Sunday, 5 November 2017

When you go into the hospital for any reason you always have certain expectations about the care you will receive. 

You expect to have a named nurse in charge of your care and a consultant that will coordinate and prescribe the right medication required. When it comes to the time to be discharged again you expect that you will be sent home with the tablets you need, a follow up appointment and possibly even an appointment for the district nurse to visit to change a dressing or remove some stitches. You would even expect that your GP will be informed of your admission and treatment you received.

Why is it then that when you have experienced the most devastating loss of losing your baby or child that some families are still being sent home with nothing more than a big brown envelope filled with leaflets, leaflets that will probably never be read and will end up being filed in a draw.

I can almost comprehend it when a family has come in through an emergency that they could slip through the net, but even then this is unacceptable. 
But when a family have been going along to prenatal appointments and scans because their baby is unwell or diagnosed with a life limiting illness during pregnancy how can they be overlooked and almost forgotten by the people who are paid to be there to help.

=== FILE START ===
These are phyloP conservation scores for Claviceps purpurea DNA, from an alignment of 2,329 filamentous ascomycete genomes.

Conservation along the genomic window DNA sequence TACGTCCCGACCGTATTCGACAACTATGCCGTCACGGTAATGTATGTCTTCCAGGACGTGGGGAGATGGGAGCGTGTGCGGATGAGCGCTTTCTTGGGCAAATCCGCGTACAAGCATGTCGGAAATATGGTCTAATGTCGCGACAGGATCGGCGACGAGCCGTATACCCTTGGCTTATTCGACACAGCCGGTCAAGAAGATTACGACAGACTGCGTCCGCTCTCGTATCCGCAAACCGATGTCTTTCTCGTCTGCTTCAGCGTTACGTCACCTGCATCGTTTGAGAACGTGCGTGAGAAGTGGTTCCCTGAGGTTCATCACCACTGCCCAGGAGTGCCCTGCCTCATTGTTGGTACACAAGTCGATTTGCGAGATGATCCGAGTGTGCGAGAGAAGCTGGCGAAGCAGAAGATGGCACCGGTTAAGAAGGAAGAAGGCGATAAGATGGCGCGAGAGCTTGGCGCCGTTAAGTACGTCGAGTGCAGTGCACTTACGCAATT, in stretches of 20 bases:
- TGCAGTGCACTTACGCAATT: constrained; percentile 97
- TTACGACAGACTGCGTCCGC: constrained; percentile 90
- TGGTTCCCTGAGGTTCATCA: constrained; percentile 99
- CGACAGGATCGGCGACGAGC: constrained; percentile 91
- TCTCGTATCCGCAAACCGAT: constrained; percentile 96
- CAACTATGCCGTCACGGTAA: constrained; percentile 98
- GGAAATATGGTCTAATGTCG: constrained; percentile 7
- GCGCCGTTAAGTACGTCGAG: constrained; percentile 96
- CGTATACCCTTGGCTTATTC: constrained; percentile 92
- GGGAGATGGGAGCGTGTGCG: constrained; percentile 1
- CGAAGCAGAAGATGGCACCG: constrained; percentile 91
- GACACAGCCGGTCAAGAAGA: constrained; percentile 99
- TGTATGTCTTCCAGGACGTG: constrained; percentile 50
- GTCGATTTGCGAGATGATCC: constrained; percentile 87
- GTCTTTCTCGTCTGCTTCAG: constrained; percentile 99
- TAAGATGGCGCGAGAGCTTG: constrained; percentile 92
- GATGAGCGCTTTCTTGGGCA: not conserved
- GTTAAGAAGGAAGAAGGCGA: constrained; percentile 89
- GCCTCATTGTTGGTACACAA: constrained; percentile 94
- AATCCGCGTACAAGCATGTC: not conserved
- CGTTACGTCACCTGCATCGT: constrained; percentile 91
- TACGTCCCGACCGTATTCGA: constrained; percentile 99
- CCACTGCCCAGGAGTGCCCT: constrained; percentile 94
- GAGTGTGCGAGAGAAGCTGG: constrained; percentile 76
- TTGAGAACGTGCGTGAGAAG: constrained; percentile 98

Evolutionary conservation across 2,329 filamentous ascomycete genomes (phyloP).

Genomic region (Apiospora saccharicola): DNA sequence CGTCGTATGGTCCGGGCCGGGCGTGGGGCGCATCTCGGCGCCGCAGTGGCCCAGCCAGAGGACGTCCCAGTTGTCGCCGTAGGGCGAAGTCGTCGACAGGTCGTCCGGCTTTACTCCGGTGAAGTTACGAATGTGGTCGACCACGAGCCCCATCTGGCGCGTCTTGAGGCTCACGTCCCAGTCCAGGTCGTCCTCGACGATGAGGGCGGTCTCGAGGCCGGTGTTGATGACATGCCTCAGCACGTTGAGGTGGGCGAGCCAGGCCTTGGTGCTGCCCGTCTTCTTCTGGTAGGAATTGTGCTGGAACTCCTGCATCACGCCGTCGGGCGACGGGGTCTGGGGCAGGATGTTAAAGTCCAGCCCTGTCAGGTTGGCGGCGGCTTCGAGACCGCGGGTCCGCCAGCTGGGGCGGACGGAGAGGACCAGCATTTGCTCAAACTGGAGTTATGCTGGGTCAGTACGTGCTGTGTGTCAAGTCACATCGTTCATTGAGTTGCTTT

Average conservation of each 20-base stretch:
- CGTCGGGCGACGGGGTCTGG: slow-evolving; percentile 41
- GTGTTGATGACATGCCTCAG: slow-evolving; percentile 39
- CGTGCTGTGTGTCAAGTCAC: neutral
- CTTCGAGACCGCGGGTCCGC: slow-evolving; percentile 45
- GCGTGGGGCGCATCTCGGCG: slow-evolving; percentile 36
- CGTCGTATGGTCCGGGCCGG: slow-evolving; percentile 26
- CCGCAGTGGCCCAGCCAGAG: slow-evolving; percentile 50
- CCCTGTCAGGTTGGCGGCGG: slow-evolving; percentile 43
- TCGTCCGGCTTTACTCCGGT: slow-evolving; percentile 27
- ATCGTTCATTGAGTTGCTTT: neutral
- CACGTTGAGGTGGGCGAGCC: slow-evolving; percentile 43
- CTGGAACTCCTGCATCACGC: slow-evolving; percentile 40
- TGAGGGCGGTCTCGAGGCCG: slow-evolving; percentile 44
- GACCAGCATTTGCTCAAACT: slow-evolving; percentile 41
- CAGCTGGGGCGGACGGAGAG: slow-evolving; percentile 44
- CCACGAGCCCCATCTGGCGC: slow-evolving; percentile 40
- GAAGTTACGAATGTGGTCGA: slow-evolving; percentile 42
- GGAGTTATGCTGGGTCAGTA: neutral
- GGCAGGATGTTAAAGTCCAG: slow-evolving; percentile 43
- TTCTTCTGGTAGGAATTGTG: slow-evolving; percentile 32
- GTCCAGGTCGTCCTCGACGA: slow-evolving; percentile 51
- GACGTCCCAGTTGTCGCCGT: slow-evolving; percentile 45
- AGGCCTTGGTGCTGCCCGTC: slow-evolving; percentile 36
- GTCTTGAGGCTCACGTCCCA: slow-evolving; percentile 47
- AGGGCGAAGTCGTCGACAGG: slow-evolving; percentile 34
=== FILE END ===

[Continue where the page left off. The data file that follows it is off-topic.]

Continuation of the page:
Families that have found out only hours before admission that their beautiful baby has died before birth are usually given the care and emotional support they need to help them get through the birth and the next few hours but then once they leave the safety of the hospital ward many are having to struggle on alone.

Since we set up our charity we have been honoured to meet and talk to many families going through their loss. Many have spoken about the good level of support they received but many more have explained that they too were discharged home and left to their own devices. 

This is totally unacceptable and it saddens my heart to see that things have not improved since we lost Charlie.

There is a difference in the levels of care received by families in different parts of the country and we are currently trying to find out the standards of care from as many different hospitals across the UK. We are also interested in finding out which counties have bereavement midwives and comprehensive bereavement support.

Unfortunately we know and understand how devastating the loss of a baby can be and we saw first hand the impact of no follow up support had on Charlies mummy. 
To think that nearly 5 years down the line the standards of care upon discharge have not improved.

Something has got to happen to ensure that no family should ever have to go through child or baby loss alone. We will never stop campaigning for improvements and we ask that everyone who comes across our charity to do that as well and make bereavement support a major topic for discussion.